It is a very sad and wrong situation. It is not only publishers waiting for outsiders to endorse but we ourselves  here prefer to acknowledge works published by outsiders and we thought  that with the growth of our indigenous publishing industry, there will be a positive change in this behaviour. So we are hoping that people will grow to appreciate books that are published here.

Elechi Amadi spoke of literary prizes being awarded by western foundations, saying they set the African agenda that suits them…

That is why I am worried about books that come in under tax which are more buyable by our people. Our people are subjected to ideas and concerns from outside. And of course, through these prizes, our people are told, look to this one, he is the one. Meanwhile, the ideas in the book may not be the one to serve our people. That is why it is necessary for our own countries to institute their prizes that will be respected by the people, which will honour our writers and put value on their works. I more than agree with him. This are the subtle games that are going on in the intellectual world, if you don’t know, you don’t know but they are all there, trying to massage our minds along a certain direction.

Are you satisfied by the representation of Africa in contemporary fictions by Africans?

Oh, the stories are good. Whatever we want them to be, the stories will be tomorrow morning. In the 1960s, when JP Clark, Soyinka, Achebe and others started writing, there was nothing like African literature and the world would not acknowledge them. Even departments of English in African Universities would not acknowledge them but you can see we’ve come a long  way and the whole world now recognise we have something called African literature. So, whatever it is, we are moving.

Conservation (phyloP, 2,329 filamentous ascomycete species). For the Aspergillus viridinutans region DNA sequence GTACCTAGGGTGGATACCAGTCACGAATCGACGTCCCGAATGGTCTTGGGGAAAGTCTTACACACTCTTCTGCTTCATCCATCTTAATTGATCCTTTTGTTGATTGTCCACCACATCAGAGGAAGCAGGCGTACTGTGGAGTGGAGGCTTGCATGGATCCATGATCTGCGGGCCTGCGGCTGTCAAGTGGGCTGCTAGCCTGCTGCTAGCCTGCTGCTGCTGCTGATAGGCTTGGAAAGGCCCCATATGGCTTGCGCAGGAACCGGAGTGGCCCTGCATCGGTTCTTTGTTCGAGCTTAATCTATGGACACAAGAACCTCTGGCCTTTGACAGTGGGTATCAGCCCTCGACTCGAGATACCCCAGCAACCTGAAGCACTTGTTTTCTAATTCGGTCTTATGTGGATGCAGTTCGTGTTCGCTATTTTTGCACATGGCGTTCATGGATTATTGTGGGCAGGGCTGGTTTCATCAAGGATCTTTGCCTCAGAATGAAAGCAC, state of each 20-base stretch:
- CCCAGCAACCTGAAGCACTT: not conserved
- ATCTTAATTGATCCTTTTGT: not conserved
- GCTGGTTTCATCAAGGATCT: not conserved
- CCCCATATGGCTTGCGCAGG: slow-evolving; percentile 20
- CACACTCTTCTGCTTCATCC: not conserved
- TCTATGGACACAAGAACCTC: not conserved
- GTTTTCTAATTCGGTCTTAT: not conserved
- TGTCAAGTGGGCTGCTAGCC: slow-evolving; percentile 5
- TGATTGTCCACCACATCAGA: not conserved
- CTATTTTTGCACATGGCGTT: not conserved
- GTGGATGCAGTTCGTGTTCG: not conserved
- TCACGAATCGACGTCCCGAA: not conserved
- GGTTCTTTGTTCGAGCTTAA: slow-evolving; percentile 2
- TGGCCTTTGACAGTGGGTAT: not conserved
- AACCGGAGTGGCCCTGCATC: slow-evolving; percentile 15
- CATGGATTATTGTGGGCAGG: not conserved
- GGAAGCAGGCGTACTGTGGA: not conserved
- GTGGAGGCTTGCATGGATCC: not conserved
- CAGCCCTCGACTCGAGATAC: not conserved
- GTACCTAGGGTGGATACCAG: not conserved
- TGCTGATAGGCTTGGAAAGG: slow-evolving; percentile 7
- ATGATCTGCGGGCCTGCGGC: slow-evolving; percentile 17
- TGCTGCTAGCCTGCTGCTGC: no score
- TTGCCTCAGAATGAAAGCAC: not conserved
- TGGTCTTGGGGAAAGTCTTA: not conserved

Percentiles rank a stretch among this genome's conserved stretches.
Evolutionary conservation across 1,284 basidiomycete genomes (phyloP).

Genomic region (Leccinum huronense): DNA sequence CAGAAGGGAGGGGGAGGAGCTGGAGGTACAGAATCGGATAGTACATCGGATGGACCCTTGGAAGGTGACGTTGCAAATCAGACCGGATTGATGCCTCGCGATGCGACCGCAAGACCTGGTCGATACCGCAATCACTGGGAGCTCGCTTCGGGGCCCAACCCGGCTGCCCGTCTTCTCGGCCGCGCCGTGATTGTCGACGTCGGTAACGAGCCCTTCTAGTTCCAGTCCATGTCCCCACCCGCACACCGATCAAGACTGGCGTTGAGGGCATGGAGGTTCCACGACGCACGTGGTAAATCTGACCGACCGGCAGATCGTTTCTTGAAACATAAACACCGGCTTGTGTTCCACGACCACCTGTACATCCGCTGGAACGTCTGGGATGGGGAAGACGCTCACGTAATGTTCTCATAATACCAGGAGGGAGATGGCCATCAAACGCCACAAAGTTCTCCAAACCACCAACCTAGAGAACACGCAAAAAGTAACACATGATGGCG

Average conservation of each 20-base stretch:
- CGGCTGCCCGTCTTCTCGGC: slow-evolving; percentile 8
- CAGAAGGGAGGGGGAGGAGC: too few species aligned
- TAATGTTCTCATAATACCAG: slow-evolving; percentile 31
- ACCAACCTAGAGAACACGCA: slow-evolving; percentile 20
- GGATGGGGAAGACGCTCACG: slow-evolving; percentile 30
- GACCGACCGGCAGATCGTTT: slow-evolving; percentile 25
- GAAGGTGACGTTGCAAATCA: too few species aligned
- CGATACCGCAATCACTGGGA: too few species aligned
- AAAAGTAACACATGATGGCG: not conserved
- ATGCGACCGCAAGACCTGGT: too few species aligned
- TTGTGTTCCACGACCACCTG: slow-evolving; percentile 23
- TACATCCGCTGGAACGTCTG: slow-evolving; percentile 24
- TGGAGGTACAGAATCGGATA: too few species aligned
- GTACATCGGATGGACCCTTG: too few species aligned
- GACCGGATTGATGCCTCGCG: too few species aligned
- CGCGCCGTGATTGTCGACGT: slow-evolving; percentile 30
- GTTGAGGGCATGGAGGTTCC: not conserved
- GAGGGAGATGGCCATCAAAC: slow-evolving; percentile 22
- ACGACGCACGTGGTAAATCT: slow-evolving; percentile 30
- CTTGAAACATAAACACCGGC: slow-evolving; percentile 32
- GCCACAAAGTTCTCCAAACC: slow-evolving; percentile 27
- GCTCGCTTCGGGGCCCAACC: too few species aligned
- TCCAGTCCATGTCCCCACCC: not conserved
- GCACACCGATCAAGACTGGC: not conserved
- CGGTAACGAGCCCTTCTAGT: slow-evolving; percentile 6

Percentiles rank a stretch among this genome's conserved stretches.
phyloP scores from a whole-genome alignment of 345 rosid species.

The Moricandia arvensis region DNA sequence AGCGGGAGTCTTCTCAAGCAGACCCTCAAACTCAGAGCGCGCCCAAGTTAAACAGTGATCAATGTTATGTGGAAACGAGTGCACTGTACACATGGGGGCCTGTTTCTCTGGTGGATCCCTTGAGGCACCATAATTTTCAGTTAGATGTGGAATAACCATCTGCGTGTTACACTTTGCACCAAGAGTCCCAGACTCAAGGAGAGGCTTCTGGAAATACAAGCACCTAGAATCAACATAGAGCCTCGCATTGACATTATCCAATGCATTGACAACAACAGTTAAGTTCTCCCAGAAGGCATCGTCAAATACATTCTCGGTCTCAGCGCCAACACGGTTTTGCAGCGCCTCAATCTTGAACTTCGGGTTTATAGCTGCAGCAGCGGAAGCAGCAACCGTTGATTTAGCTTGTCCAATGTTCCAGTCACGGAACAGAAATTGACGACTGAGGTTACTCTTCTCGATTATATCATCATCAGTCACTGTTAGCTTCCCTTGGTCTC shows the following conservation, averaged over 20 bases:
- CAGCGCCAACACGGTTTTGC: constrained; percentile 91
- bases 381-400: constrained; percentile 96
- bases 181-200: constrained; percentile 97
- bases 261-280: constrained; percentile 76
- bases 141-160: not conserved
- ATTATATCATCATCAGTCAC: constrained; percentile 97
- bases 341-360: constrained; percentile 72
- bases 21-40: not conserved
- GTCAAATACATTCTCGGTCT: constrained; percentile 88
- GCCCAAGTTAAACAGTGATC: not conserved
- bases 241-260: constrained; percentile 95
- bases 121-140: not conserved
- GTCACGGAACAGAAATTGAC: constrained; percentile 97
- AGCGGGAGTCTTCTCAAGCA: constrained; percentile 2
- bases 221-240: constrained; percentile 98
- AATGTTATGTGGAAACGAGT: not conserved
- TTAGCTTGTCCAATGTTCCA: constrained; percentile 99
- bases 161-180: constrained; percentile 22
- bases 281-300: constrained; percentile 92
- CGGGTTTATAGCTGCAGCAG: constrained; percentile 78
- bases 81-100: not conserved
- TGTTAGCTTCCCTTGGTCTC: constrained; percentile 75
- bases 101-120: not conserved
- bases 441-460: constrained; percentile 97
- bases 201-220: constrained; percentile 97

There is now a thriving industry of novellas coming out of Ghana telling fantastic stories of people turning into vultures and the likes. What do you make of these?

Well, they are just like some of the video films that are being made. It is not the best but here, Nigerian literature came from the Onitsha market literature. So, it is the same process. It’s the same process with the film industry. As we go along, they will grow into the right status.

If at this stage, we are producing things like that, don’t you think we are retrogressing?

Oh, no, we are not. It only shows that we have to be more serious about organising opportunities for people to develop their talents and be guided along the correct ways.

So what ways…

The ways are that our government should so support the national writers’ organizations so they can organize writers’ workshop. Those who are creating those things are showing they can create, they have stories to tell, they can put pen to paper. So the thing is to get them and nurture their talents along the correct direction, to select worthy themes. It is a national responsibility. There is something crying out within them.

What is PAWA doing to help nurture these talents?

We have meetings, we organize workshops. But then as I was saying, PAWA is as strong as the national writers’ association and our African countries need to support with government money. They give money to other sectors, then why not the literary sector?

There is a rebirth in the Nigerian literary sector. What is the situation in Ghana?

They are writing a lot. People are coming up but publishing is a challenge for them for the reasons I mentioned. There is a great future for African literature.